Why some organisms sacrifice own reproduction for evolution of community

In 2010 three authors—Martin Nowak, Corina Tarnita, and E. O. Wilson—published a paper in Nature (reference and link below) purporting to explain the evolution of eusociality in insects: the phenomenon whereby a colony contains different “castes” that perform different tasks, and at least one caste is sterile.  In bees, for example, there is usually a single fertile queen, who produces all the offspring, a bunch of sterile working females (“workers”) who defend the nest and tend the brood, and fertile male “drones” who do basically nothing but compete to mate with the next generation of queens. Nonreproductive castes are general (though not ubiquitious) in the Hymenoptera (ants and wasps), as well as in some other animals like termites (Isoptera) and naked mole rats.

It’s hard to understand how it could be advantageous for some individuals to evolve sterility, which, of course, seems patently maladaptive. Darwin was the first to notice this problem. At any rate, one solution involves the notion of kin selection: the idea that a gene can promote sacrificing your own personal reproduction if it more than compensates for that loss by increasing the number of relatives you have—relatives who also carry copies of the “sacrifice” gene. It turns out that under a simple calculus that involves weighing the reprodutive benefit to relatives (discounted by the degree of relatedness) versus the cost of sacrificing your own reproduction, you can indeed evolve genes that cause you to lose reproductive ability—so long as they increase it in your relatives.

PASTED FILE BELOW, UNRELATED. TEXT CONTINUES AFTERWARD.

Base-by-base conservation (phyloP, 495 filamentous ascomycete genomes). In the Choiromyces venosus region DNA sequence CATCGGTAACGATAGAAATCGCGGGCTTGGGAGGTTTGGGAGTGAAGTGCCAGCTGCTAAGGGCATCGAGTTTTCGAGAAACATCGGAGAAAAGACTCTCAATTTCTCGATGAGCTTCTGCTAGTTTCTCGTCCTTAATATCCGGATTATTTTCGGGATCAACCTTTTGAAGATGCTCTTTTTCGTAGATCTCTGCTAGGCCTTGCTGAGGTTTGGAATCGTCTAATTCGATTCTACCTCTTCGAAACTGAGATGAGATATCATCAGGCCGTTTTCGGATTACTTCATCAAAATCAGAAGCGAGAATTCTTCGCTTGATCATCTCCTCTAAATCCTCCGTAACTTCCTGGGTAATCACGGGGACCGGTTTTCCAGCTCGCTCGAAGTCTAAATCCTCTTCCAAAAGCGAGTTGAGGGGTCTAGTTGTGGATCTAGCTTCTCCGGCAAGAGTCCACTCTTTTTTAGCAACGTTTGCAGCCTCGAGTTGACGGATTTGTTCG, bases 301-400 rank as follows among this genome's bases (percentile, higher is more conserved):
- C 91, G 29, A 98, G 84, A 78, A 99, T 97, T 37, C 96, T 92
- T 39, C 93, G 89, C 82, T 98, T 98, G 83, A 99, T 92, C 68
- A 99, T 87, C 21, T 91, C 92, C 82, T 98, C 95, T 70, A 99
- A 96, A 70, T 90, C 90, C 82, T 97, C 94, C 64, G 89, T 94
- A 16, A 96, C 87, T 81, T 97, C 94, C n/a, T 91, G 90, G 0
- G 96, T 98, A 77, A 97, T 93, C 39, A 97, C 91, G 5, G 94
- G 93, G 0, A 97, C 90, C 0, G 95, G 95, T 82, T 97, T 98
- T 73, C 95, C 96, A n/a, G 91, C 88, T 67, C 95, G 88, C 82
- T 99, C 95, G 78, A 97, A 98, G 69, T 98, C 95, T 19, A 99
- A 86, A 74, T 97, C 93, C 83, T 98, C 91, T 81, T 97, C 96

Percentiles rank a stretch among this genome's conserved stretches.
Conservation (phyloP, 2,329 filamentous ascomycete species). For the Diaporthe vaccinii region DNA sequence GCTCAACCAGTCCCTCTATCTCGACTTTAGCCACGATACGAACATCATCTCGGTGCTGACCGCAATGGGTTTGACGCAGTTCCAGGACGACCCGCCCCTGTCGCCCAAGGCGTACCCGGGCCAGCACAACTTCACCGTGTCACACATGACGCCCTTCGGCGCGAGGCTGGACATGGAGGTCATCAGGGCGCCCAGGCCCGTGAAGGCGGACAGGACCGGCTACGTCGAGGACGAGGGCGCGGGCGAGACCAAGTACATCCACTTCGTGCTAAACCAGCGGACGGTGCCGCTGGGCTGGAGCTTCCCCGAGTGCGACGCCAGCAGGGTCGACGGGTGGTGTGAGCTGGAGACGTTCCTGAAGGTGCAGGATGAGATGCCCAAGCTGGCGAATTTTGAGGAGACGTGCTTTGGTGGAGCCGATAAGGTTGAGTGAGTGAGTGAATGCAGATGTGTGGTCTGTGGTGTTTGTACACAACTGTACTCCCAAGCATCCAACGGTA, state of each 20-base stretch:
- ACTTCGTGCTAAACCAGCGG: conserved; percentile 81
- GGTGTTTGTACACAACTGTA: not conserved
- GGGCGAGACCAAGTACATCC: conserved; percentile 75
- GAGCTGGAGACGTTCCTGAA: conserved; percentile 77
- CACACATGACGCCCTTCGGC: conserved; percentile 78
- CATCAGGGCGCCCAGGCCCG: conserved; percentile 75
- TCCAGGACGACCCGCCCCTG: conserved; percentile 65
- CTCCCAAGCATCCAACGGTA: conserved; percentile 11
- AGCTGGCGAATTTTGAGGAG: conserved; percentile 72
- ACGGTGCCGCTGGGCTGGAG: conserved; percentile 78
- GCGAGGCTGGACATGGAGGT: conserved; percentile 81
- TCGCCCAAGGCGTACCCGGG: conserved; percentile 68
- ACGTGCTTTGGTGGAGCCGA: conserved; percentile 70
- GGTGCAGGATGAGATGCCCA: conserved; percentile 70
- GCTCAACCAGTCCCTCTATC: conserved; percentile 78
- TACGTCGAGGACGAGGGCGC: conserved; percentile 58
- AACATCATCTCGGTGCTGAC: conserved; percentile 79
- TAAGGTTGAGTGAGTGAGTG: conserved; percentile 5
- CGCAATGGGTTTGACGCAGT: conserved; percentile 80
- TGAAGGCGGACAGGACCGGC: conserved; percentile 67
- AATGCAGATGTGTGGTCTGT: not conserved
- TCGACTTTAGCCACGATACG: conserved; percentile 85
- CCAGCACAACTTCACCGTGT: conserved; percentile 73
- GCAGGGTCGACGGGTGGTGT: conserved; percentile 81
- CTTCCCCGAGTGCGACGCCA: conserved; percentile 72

Related article:  Are shrooms the new pesticide?

Read full, original article: New paper shows that Nowak et al. were wrong: kin selection remains a valuable concept in evolutionary biology

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